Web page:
Net ‘hot’ money inflow down 55% in first 3 monthsBy Michelle V. Remo
Philippine Daily Inquirer
Foreign investments in peso-denominated stocks, bonds and other portfolio instruments fell in the first quarter as expectations of a mild recession in the Euro zone heightened risk aversion among fund owners, dampening demand for assets in emerging markets.
The Bangko Sentral ng Pilipinas, however, said there was likelihood for foreign “hot” money to increase in the coming months as desire for yields would eventually push investors to buy portfolio assets from the Philippines and other emerging markets.
Emerging markets, it added, are expected to outperform advanced economies and to drive global economic growth.
Data from the BSP showed that the net inflow of foreign portfolio investments amounted to $438.98 million in the first quarter, down by 55 percent from $972.55 million in the same period last year.
Gross inflows reached $4.03 billion, while outflows amounted to $3.59 billion.
Inflows were mostly in the form of investments in stocks listed on the Philippine Stock Exchange and in government securities.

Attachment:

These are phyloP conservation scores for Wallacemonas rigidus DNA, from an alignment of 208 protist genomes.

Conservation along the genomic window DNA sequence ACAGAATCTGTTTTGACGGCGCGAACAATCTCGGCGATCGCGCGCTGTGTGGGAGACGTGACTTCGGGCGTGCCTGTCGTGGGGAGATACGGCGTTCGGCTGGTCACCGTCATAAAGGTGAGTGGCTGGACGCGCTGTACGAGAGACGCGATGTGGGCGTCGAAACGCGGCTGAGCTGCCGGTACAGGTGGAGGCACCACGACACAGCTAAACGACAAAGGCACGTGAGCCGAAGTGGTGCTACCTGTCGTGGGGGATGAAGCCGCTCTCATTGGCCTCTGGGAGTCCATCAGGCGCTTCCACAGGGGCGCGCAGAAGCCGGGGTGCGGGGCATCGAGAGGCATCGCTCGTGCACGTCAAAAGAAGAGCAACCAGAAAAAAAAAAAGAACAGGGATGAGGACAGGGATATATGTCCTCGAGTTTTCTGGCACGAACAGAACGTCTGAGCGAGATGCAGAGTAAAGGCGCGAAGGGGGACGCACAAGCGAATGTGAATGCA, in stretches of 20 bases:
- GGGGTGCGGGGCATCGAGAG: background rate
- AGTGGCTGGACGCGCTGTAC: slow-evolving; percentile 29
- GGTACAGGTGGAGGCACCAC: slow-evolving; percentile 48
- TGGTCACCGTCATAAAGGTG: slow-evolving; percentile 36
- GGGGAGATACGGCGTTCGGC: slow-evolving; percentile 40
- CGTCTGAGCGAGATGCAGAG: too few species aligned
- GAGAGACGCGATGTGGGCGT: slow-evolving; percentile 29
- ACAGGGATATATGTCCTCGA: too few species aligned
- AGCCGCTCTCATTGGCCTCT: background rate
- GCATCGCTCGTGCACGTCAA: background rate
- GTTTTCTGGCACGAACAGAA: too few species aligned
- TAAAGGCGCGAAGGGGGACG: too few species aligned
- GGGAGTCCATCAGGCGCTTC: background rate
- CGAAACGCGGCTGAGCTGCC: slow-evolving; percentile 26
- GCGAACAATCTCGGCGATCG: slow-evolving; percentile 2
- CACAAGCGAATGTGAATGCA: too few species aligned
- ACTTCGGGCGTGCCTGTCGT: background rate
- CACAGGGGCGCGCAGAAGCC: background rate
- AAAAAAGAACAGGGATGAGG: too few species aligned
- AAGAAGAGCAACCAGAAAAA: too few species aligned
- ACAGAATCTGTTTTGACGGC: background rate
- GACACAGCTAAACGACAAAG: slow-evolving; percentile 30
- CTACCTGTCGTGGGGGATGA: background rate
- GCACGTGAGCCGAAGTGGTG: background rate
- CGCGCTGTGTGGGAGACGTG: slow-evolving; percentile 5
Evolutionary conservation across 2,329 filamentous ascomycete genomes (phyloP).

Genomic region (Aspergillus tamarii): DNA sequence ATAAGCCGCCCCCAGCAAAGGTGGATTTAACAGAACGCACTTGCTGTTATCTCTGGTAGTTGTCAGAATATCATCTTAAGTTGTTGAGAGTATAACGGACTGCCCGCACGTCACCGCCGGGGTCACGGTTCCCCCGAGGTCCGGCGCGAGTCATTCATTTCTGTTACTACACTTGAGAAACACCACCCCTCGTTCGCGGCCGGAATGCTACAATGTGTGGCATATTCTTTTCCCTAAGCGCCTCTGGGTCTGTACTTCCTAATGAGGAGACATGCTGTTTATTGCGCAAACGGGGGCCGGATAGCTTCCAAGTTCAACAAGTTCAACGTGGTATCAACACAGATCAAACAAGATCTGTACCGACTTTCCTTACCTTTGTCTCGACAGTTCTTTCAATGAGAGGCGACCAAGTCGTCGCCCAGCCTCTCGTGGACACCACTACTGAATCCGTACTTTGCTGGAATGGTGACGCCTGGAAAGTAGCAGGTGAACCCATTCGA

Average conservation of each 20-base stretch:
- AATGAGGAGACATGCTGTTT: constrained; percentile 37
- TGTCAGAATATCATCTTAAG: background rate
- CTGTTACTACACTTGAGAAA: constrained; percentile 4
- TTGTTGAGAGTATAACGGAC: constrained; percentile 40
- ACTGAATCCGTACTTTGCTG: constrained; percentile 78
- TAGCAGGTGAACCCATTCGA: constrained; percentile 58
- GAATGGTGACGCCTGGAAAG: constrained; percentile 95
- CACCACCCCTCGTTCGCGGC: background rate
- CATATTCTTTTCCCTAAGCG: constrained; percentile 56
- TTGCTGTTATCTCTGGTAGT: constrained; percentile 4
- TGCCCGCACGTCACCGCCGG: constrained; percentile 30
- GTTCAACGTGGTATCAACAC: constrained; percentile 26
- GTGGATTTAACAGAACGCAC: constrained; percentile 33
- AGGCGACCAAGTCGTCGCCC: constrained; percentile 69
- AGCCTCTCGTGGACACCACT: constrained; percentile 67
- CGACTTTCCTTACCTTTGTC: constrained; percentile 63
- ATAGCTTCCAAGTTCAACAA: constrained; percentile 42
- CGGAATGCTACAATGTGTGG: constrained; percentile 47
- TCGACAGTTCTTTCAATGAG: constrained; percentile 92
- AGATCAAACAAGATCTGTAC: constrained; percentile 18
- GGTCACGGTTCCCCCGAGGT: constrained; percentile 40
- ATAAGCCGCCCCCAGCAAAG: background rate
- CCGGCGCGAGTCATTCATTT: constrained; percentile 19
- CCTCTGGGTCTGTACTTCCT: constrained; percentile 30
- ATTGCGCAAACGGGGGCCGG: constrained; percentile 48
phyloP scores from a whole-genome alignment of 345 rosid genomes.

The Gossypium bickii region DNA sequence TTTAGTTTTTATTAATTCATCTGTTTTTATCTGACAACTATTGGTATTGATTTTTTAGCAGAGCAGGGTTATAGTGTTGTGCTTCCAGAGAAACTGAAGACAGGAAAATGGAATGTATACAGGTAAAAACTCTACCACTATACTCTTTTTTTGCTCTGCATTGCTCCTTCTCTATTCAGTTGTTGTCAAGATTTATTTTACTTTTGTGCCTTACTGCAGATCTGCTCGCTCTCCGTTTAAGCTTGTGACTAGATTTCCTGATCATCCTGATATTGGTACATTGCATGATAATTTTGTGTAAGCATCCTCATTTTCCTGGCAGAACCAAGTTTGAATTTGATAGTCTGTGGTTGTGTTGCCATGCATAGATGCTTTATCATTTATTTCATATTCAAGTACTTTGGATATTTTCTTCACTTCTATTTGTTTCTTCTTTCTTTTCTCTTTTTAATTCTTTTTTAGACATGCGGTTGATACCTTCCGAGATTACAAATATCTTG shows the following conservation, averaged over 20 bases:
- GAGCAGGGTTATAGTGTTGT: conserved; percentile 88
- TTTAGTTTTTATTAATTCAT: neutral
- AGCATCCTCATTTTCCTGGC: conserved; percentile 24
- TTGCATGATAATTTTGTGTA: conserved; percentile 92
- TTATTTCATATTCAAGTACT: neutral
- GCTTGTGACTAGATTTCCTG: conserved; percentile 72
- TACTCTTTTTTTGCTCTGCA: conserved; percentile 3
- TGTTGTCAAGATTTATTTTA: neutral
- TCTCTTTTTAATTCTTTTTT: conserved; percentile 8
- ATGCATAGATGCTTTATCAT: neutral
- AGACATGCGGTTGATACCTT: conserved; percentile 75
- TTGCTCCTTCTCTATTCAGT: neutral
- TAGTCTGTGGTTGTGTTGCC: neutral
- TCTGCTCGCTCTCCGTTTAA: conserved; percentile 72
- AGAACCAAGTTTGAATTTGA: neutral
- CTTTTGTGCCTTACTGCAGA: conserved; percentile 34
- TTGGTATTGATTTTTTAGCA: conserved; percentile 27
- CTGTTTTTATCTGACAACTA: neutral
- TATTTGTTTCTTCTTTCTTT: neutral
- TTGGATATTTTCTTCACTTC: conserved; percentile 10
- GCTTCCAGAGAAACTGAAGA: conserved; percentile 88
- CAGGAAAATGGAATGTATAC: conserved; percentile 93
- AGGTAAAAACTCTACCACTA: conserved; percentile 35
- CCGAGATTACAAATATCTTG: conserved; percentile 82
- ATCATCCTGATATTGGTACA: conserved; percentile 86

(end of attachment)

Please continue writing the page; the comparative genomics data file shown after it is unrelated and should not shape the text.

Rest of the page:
Investments came mostly from the United States, the United Kingdom, Singapore, Hong Kong and Luxembourg.
For March, alone, the net inflow of foreign portfolio investments reached $158.27 million, falling by 35 percent from $245.39 million in the same month last year.
Gross inflows for the month reached $1.32 billion, while outflows amounted to $1.16 billion.
Monetary officials said the ongoing crisis in the Euro zone had tempered investor appetite for perceivably risky assets, such as those from the Philippines and other emerging markets.
In times of uncertainty, they said, there was tendency for some investors to stay in the sidelines or simply hold on to their dollars.
The Euro zone is likely to contract by 0.3 percent this year, according to estimates by the International Monetary Fund.
However, officials said the possibility of a rebound in foreign portfolio investments could not be discounted.
Portfolio fund owners may eventually search for yields, and assets from emerging markets like the Philippines are the likely choices.
Emerging economies, especially in Asia, are expected to post much faster economic growth rates this year than those in industrialized countries.
Officials said potentially favorable developments, such as the continued recovery of the United States from the recession in 2009 and the growing global liquidity, could eventually boost demand for portfolio assets from emerging markets.
In case portfolio inflows substantially rise in the months ahead, the BSP said it was prepared to implement appropriate policies, such as amendments to foreign exchange rules, to temper inflationary pressures.